The Eclipse. Taken November 5th, 2008 using a Nikon D40
The third generation of camera stabilization platforms was more complicated in that they stacked a limited travel, high performance inner gimbal on top of a lower performance, large travel outer gimbal with passive isolation in-between. The result had no steering limitations. In 1995, Wescam started developing a fourth generation system. "It was very similar to the third generation," says Lewis. "But instead of torquing each actuator through a set of bearing constraints, it torqued across the bearings constraints. This bypassed the constraint structure, the stiffness of which limited the performance."
Along the way, the system evolved from mechanical to fiber optic gyros, which made a big difference in performance. "Some mechanical systems have troubles," says Lewis. "If you disturb the platform -- say, by an aggressive move -- it becomes unstable. Then you have to wait five minutes until it leveled out in order to resume steering. With fiber optics gyros, the stability of the platform is tracked in software, so you can't lose track of it."
This has freed pilots to accomplish much more. "You could topple the passive gyros if you turned too quickly, but light doesn't tip over," says Hallman. "The pilots love it because they don't have to baby the helicopter. It frees them up to fly how they choose to."
Eclipse was released in the market in 2008, based on a system that had been developed for the ground-based stable head market in the entertainment industry in 2000. "The technology itself has been around for awhile," says Lewis. The Pictorvision Eclipse also incorporates the company's proprietary patented XR Motion Management technology that enables the most advanced steering, stability and pointing/tracking capabilities.
Pictorvision President Tom Hallman
"The newness in the Eclipse is taking that generation of stability and adapting it to an airborne system very similar in look and feel to former systems." Lewis explains that aerial cinematographers were accustomed to a configuration in which the right side of the system is the stabilization, with a tilt platform on the left where the camera is mounted. "This technology doesn't want to be configured that way," he says. "But we did a lot of work so it could be configured the way they were used to. The difficulty was in trying to come up with a configuration that the community could easily adapt to."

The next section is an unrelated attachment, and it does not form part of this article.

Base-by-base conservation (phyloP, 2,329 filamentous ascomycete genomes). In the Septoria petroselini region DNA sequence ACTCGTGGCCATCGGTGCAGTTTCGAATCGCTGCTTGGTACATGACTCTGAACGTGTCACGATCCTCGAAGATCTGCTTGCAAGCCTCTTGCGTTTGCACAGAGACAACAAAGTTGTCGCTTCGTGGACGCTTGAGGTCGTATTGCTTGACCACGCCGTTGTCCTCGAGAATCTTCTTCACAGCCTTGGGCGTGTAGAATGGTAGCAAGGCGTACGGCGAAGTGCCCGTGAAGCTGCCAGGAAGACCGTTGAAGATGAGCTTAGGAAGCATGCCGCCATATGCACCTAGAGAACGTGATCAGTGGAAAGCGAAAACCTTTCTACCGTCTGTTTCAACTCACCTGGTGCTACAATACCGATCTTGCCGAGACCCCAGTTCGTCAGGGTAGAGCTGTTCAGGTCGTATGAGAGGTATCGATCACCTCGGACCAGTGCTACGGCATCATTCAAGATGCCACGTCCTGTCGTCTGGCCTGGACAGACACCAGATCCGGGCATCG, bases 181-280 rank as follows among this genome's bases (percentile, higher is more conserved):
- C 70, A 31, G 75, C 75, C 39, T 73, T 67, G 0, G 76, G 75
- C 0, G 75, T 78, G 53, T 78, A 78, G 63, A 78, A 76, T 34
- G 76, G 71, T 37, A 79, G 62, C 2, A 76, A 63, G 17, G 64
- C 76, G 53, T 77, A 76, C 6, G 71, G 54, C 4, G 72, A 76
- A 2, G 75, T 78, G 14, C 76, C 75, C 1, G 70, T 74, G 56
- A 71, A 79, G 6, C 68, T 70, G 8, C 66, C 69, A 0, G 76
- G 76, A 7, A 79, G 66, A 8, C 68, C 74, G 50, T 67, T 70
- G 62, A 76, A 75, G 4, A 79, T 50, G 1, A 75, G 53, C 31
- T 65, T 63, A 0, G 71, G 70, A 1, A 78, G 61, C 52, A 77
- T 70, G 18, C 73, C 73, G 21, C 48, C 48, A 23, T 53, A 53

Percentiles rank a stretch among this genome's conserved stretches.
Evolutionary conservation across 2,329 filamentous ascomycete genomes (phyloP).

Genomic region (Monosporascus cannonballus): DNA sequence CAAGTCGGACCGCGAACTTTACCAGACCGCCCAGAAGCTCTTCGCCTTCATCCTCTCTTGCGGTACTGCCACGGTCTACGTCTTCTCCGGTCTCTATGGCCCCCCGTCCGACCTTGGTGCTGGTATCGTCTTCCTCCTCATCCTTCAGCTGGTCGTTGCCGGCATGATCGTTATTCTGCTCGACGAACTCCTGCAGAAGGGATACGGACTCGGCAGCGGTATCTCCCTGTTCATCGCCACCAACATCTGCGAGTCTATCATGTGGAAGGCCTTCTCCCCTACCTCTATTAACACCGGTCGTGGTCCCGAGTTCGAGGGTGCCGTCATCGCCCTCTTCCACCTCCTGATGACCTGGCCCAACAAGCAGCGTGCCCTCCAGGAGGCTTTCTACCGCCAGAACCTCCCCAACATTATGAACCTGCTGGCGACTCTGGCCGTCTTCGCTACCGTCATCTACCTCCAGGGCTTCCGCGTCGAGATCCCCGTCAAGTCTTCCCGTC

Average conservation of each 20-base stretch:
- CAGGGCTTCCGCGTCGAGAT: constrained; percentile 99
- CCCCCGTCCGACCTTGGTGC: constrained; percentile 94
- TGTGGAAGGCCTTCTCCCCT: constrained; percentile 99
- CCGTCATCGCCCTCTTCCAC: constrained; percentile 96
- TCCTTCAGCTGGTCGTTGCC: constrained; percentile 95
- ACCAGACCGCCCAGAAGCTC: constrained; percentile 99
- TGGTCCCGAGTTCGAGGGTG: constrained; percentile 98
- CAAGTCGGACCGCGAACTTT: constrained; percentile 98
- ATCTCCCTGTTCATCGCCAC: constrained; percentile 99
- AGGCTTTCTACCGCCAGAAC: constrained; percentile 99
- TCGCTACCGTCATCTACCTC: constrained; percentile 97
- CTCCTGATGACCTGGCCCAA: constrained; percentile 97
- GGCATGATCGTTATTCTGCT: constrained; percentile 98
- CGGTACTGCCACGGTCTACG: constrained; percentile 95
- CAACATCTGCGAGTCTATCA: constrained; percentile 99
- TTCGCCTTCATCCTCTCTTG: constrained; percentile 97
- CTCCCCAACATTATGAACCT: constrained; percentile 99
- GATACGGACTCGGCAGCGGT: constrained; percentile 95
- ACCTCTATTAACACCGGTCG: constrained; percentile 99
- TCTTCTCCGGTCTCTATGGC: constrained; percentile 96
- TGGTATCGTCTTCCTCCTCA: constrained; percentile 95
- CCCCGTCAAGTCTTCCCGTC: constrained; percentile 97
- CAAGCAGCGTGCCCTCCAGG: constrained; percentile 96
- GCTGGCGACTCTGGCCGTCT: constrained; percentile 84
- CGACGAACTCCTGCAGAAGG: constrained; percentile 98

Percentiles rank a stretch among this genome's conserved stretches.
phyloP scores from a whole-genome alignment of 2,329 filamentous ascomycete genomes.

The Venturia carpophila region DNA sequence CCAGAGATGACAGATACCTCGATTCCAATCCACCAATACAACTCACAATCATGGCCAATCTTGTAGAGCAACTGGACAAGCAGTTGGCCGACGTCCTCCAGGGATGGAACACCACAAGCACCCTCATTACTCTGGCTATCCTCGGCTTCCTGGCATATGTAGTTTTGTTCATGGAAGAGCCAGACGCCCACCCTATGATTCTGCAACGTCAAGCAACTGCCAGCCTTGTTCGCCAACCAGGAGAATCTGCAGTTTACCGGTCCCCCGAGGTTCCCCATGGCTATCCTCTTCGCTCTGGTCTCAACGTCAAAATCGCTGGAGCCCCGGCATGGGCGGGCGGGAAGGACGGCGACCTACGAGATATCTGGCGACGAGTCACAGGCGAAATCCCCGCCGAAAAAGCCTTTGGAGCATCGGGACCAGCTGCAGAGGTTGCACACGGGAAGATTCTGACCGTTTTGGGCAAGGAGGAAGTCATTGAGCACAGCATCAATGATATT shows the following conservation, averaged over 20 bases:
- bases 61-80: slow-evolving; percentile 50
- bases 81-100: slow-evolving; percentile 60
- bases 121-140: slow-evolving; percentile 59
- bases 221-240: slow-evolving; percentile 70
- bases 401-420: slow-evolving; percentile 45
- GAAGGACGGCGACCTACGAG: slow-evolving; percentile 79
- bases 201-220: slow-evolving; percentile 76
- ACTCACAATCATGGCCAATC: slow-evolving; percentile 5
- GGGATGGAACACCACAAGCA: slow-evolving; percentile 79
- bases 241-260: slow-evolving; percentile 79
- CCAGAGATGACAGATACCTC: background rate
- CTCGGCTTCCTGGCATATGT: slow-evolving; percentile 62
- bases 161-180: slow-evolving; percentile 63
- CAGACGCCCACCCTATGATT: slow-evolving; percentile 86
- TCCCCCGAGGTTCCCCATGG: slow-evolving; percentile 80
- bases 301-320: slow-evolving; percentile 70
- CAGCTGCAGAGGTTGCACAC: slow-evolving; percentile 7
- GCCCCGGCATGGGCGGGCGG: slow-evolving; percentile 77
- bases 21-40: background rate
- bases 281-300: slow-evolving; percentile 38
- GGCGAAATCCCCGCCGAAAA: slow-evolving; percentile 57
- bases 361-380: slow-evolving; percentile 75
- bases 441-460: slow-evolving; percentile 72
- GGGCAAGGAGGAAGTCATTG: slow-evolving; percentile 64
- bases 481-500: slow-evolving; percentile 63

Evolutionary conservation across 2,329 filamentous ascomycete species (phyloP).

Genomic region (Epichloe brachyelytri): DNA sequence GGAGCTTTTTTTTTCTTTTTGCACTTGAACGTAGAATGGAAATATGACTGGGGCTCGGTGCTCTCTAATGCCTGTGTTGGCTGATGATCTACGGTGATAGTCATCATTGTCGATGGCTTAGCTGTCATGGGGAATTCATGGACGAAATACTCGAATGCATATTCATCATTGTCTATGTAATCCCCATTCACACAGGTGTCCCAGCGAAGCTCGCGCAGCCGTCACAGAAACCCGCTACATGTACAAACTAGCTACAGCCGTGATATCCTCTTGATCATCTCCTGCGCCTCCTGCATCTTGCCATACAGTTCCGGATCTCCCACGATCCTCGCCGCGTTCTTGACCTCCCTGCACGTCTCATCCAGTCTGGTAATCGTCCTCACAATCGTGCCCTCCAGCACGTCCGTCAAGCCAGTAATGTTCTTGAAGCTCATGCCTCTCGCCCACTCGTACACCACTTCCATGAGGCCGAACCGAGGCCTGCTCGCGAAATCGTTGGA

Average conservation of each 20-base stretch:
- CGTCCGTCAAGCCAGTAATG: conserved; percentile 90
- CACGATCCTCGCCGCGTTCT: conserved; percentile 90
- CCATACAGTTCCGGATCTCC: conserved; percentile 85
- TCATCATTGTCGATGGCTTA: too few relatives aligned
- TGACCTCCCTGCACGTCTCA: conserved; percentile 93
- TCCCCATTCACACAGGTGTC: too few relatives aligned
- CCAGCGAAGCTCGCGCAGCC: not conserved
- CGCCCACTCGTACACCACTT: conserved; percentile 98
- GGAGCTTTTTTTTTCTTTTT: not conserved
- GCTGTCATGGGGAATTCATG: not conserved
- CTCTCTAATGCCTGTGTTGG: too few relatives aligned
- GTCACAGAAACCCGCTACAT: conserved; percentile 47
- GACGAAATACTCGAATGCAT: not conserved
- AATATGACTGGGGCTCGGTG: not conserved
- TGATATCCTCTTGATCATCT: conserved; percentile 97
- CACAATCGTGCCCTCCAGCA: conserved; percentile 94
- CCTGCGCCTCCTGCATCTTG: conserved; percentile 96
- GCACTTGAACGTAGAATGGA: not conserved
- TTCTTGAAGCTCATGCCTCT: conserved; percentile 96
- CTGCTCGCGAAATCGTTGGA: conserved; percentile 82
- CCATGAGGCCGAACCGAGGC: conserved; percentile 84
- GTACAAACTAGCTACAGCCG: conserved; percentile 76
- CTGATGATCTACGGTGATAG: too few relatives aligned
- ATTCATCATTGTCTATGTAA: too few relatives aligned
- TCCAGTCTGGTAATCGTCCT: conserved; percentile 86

The fact that Pictorvision succeeded in doing so is proven by the long list of films the system is used on, and validated by the Academy's bestowal of a SciTech Award.
"We continue to work closely with top directors, DPs and leaders in the VFX community to make performance improvements and add features and capabilities to our five existing Eclipse systems," says Hallman. "It's the constant improvements we make -- such as adding new cameras and lenses and new accessories such as the rain spinner -- that keeps customers calling us first. And, of course, we're always looking at ways to apply the core XR Motion Management to other systems and to other industries beyond filmmaking."
Just as digital has forever changed camera technology, its impact is being felt in many different ways in Hollywood. The Pictorvision Eclipse is a great example of how -- by continuing to evolve with technology and customer input -- a platform can not only retain relevance but become an industry standard.
ACADEMY AWARDS® is the registered trademark and service mark of the Academy of Motion Picture Arts and Sciences. ALL RIGHTS ARE RESERVED.
This story on Pictorvision is one of a series on the winners of the Scientific and Engineering Awards.
The Scientific and Engineering Award® (Academy Plaque) goes to Michael Lewis, Greg Marsden, Raigo Alas and Michael Vellekoop for the concept, design and implementation of the Pictorvision Eclipse, an electronically stabilized aerial camera platform.